Murchison Falls is notably blessed with over 144 mammals,556 bird species,51 reptiles, and 51 Amphibians. With a great number of African elephants, Murchison falls is impressive all year round. The aerial survey noted over 900 individuals and 1,330 and is at an increase. Historically Giraffes exclusively inhabit the northern sector of the park. Buffalo populations have spiked to over 10,000 while Uganda kobs have leaped to more than 35,000.
The bird checklist with the shoebill as the most common along the river stretch approaching the Albert delta and many profolic bird species occupy the park.The white crested turaco,red winged grey warbler,all asociated with woodland in the southern bank.
Notable visitors to the park include Winston Churchill, Theodore Roosevelt, Ernest Hemingway, and several British royals
MFNP is Uganda’s largest national park. It measures approximately 3,893 square kilometres (1,503 sq mi). The park is bisected by the Victoria Nile from east to west for a distance of about 115 kilometres (71 mi).
The park is the location of the Murchison Falls, where the waters of the Nile flow through a narrow gorge only 7 metres (23 ft) wide before plunging 43 metres (141 ft).
Also in the park, adjacent to the Masindi-Gulu Highway, are the Karuma Falls, the location of the 600 megawatt Karuma Power Station, which will be Uganda’s largest power station when it comes online circa 2022.
MFCA and the adjacent Bugondo Forest Reserve have 76 species of mammals as well as Uganda’s largest population of Nile crocodiles. There are 450 known bird species in the park, including the rare shoe-billed stork, dwarf kingfisher, Goliath heron, white-thighed hornbill and great blue turaco.
Since 2005, the protected area is considered a Lion Conservation Unit. In 2010, it was estimated that only 250 giraffes were in the park. A population of 37 Rothschild’s giraffes was transferred from the north side of the Nile River to the south side in 2016 and 2017, when population was around 1,500.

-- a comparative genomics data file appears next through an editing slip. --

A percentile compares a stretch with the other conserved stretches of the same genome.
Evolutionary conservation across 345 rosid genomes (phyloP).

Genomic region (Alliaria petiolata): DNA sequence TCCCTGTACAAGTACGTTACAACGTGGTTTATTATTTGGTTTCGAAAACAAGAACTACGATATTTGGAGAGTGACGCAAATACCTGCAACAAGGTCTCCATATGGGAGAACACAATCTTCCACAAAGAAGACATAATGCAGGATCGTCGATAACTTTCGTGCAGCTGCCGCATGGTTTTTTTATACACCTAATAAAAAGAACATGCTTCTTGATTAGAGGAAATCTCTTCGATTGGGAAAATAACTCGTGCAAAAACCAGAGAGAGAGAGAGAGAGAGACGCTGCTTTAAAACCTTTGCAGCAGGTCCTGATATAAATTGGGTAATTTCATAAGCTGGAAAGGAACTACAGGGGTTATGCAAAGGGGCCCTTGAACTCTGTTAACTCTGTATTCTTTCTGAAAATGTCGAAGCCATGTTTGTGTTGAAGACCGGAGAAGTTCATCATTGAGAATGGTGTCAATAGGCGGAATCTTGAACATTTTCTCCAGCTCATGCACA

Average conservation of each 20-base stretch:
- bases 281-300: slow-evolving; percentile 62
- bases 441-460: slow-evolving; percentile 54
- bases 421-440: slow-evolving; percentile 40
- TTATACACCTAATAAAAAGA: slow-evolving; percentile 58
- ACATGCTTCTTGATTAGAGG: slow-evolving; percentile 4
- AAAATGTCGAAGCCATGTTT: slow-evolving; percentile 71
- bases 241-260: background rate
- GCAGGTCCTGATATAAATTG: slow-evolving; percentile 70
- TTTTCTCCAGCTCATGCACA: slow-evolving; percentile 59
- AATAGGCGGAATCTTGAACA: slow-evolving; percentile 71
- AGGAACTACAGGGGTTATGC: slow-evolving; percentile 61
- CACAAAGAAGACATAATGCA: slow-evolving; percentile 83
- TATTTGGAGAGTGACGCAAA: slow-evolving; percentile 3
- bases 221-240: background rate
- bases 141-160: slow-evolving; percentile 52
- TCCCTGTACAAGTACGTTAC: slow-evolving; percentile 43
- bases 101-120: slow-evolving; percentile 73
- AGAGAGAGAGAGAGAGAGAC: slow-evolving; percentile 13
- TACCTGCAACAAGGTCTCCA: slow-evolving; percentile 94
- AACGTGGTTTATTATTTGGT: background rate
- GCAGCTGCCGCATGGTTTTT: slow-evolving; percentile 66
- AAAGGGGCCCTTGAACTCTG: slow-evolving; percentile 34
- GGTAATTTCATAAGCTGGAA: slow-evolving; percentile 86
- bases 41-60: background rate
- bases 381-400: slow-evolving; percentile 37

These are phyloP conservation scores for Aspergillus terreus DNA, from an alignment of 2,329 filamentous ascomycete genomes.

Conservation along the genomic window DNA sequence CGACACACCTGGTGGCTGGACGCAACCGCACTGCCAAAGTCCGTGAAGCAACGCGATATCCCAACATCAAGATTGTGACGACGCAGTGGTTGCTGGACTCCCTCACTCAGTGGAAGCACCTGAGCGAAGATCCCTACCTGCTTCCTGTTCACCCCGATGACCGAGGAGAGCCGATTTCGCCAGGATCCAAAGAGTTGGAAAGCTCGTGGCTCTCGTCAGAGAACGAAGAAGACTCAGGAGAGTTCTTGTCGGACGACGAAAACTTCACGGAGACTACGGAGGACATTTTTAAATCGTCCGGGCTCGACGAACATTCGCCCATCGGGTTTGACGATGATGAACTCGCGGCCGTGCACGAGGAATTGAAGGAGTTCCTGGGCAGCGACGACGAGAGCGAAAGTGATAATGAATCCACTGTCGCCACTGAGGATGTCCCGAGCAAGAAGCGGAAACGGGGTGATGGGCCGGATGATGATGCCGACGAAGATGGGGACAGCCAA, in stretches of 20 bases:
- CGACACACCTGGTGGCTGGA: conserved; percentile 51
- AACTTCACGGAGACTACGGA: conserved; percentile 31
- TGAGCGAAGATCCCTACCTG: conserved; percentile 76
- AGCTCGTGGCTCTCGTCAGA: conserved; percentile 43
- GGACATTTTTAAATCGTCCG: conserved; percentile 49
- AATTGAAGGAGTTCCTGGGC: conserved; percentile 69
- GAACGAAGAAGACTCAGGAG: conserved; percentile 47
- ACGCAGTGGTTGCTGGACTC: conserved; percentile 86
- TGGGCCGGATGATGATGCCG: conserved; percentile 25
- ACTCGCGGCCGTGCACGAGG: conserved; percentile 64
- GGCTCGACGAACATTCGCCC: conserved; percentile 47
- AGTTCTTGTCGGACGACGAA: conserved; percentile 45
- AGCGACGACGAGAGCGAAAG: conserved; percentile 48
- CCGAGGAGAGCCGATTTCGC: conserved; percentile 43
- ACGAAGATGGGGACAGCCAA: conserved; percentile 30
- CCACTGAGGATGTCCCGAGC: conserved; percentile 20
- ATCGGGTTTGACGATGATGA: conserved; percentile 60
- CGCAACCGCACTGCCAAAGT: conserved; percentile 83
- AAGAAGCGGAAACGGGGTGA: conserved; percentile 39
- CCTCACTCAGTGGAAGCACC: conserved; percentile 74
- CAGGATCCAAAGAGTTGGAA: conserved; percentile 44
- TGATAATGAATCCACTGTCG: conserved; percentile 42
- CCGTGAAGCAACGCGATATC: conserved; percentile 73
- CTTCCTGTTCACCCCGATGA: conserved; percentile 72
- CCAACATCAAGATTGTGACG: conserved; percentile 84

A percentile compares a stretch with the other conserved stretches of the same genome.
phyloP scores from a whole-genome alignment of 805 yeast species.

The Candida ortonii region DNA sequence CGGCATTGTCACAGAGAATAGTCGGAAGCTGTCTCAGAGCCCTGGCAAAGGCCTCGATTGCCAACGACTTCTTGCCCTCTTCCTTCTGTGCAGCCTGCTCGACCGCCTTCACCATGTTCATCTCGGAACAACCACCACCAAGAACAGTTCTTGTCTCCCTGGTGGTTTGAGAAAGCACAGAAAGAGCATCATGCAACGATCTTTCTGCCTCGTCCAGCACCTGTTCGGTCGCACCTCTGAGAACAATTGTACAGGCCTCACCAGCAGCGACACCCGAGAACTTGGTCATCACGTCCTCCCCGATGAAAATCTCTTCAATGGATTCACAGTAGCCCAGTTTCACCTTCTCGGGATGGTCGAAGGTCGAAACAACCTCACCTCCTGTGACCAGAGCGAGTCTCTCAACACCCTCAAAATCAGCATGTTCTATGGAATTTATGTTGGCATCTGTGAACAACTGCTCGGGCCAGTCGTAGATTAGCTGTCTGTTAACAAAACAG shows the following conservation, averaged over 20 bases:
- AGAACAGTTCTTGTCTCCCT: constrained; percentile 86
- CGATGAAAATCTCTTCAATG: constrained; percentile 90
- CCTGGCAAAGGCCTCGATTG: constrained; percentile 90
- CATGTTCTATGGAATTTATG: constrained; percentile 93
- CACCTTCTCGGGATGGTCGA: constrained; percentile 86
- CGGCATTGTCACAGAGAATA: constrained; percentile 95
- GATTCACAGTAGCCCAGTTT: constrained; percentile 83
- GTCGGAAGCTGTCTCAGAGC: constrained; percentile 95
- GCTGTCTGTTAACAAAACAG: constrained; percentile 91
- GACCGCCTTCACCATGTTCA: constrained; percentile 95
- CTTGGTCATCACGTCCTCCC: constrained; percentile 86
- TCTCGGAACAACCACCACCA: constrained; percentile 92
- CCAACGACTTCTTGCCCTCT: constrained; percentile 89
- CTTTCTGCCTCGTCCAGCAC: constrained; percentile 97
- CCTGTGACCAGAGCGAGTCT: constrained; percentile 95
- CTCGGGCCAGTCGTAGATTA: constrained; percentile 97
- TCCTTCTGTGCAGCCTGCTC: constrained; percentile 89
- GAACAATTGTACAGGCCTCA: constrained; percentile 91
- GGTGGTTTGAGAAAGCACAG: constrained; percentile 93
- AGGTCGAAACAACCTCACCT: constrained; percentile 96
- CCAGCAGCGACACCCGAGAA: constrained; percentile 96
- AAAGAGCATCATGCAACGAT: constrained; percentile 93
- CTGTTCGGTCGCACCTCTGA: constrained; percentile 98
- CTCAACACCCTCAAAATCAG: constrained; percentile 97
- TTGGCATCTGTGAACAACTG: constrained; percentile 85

Murchison Falls National Park is Uganda’s most popular national park, receiving the highest annual number of visitors of any park in the country. Popular visitor activities include game drives, night drives, boat cruises to the delta and Murchison Falls waterfall, nature walks, bird watching and chimp tracking. Tourists visiting Murchison Falls National Park make a 5 hours 40 minutes drive from Kampala to reach the park. The park is also connected by daily domestic flights from Entebbe International Airport, to Kidepo Valley National Park and Queen Elizabeth National Park, which land at Pakuba Airstrip and Bugungu Airstrip. The park offers a range of tented camps and safari lodges to accommodate visitors.
HOW TO GET TO THE PARK?
Murchison Falls National Park is located 305km/190mi north of Kampala. The drive to the southern entrance gate takes 4 to 5 hours. Coming from the southwest, the 280km/170mi drive from Fort Portal takes at least 6 hours. Allow another hour or 2 from the entrance gate to most of the lodges.
It is also possible to fly to the park by chartered or scheduled aircraft service from Entebbe International Airport (EBB) or Kajjansi Airfield near Kampala. Pakuba Airfield is the most convenient point of arrival for the main cluster of camps and lodges around the park headquarters at Paraa. Other options are Chobe or Bugundu.
When flying from abroad, you’ll arrive at Entebbe International Airport (EBB). It is located 46km/29mi from the capital (Kampala). Your local tour operator will usually arrange for you to be picked up at the airport and will take care of all further transportation as part of your safari package.